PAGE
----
North Korea has moved missile equipment into position ahead of a possible launch, according to US defence officials.
American satellites detected the transportation of launchers capable of firing intermediate-range ballistic missiles (IRBMs) amid tension over threats by Pyongyang.
The movement is "not believed to be directly related to the threat issued by North Korea last week to strike the waters near Guam," a source told CNN.
But they added the activity was being "watched closely" by the US military.
It comes after James Mattis, the American Defence Secretary, warned a North Korean missile attack "could escalate into war very quickly".
He said the US would "take out" any such launch aimed at its territory, in an apparent reference to missile defence systems around Guam.
North Korean dictator Kim Jong-un said on Tuesday he would hold off on plans to fire four missiles towards the Pacific island and would instead "watch a little more the foolish and stupid conduct of the Yankees," according to a state news agency.
In photos released with the report, Kim was seen pointing at a map showing a flight path for the missiles from North Korea's east coast, flying over Japan towards Guam.
But the island's Homeland Security Adviser George Charfauros said the movement of missile launchers was likely "just a show of force" to mark the country's Liberation Day on Tuesday.
“It may be just a ruse. Today is an historic day for the Korean peninsular.... North Korea tends to use symbolism as part of their decision making," he said.
"There doesn't appear to be any indication, based on what we're hearing, that there will be any missiles attacking in the near future or in the distant future," Lieutenant Governor Ray Tonorio added.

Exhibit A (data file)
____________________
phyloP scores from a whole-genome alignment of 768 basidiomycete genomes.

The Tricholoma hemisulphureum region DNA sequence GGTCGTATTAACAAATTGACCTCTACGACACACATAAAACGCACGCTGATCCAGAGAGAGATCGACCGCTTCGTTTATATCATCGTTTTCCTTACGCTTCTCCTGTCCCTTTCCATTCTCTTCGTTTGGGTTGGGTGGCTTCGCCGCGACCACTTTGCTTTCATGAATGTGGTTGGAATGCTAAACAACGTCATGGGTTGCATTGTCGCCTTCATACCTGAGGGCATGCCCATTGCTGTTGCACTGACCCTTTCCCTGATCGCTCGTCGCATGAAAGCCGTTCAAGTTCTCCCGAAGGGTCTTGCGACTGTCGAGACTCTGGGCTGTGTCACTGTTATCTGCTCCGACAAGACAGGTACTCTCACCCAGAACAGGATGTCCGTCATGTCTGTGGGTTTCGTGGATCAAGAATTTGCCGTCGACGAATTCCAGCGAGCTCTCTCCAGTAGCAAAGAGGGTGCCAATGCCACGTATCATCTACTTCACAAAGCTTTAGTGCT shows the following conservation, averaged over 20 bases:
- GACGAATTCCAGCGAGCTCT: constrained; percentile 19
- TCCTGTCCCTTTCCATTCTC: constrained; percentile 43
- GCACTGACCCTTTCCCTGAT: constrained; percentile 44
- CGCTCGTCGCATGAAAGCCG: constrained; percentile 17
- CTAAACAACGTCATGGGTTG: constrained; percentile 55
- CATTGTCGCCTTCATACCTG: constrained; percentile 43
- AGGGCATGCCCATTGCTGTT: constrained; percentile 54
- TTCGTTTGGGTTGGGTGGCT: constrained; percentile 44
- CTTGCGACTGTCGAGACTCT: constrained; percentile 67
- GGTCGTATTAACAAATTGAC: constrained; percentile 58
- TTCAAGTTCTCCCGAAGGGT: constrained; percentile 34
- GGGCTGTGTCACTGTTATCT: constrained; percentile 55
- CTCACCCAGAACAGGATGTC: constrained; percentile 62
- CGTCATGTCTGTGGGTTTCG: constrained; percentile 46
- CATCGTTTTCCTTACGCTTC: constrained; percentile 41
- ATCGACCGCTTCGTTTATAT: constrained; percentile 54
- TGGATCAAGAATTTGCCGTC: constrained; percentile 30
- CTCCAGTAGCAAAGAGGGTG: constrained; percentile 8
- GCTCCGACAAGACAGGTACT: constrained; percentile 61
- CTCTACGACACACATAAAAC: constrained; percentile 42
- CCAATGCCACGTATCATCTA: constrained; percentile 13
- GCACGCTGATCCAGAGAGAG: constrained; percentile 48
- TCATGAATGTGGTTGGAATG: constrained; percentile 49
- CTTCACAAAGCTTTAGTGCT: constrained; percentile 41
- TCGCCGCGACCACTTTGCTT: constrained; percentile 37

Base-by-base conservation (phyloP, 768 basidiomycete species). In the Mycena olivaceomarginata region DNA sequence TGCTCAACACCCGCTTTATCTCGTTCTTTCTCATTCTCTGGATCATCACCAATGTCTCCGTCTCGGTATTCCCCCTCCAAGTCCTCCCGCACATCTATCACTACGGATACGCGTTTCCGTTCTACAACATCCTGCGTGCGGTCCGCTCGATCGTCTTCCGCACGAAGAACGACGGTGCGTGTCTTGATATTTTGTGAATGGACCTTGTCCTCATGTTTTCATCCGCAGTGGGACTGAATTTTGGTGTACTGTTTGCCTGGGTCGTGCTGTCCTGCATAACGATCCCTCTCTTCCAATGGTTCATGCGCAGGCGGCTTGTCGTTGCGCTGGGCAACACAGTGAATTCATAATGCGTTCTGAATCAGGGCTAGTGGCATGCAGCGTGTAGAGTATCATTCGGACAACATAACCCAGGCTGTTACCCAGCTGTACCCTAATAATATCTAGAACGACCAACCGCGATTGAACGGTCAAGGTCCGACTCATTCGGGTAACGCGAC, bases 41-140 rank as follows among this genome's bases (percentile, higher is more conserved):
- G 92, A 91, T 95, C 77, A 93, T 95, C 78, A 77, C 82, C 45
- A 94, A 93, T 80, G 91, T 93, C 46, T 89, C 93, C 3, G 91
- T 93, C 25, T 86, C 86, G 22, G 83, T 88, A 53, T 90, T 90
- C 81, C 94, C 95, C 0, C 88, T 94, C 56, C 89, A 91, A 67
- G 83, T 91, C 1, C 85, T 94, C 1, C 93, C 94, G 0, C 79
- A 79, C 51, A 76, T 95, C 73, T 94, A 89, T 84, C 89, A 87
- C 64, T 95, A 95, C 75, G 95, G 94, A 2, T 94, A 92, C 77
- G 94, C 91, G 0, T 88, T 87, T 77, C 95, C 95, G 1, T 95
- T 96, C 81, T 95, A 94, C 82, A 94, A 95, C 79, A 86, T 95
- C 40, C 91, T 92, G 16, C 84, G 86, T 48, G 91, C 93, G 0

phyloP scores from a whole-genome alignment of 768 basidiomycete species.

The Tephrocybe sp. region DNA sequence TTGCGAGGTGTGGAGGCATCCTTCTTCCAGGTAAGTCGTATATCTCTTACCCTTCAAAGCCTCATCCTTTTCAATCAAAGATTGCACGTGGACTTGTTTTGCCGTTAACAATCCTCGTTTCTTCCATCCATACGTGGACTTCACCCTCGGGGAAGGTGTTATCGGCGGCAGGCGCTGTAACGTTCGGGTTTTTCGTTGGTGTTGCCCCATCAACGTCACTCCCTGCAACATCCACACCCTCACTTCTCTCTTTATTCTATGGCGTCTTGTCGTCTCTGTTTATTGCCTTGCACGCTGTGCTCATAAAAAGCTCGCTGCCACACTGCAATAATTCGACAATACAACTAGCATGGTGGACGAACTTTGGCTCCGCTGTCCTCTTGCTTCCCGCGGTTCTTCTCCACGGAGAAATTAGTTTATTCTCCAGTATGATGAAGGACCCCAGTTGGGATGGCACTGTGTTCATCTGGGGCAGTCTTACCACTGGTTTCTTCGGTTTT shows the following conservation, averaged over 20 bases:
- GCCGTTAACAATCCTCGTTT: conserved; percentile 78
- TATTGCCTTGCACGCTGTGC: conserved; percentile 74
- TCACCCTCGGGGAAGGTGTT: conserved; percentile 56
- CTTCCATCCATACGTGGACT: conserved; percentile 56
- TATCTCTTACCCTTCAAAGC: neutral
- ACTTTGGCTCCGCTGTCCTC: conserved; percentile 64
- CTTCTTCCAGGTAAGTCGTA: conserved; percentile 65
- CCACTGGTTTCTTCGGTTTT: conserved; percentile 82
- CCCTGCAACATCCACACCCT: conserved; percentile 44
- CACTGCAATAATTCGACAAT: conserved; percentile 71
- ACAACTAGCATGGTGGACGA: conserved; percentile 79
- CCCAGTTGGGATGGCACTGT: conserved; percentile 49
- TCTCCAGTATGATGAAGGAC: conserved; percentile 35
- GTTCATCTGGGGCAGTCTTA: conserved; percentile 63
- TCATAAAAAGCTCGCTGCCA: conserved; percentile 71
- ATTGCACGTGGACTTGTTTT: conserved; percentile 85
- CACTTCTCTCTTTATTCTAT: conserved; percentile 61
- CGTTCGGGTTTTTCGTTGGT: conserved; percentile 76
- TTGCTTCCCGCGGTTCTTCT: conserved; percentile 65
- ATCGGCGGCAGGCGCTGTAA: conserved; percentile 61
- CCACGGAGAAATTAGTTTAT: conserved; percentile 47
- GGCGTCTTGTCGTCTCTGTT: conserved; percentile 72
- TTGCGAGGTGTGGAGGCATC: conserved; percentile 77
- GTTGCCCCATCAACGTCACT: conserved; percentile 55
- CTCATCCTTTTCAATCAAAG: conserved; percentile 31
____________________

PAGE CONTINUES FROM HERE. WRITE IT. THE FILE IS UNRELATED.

Islanders were given a brief scare on Tuesday when two Guam radio stations accidentally broadcast an emergency danger warning for 15 minutes.
Listeners were warned of an unspecified threat at 12.25am local time.
Authorities stressed a real warning would describe the type of threat and said they were working with the stations to ensure the "human error" would not be repeated.
Tensions have been heightened on the island, home to 162,000 people and two military bases, since Pyongyang's threat last week.
But Mr Charfauros told residents to "remain calm", adding in a statement: "Remember there is no change in threat level, we continue business as usual and know there are US Department of Defence capabilities in place.
"We continue communication with our federal and military partners and have not received official statement warranting any concern for imminent threat to Guam or the Marianas.”
US President Donald Trump said last week his military was "locked and loaded" and ready to unleash "fire and fury" if North Korea acted "unwisely".
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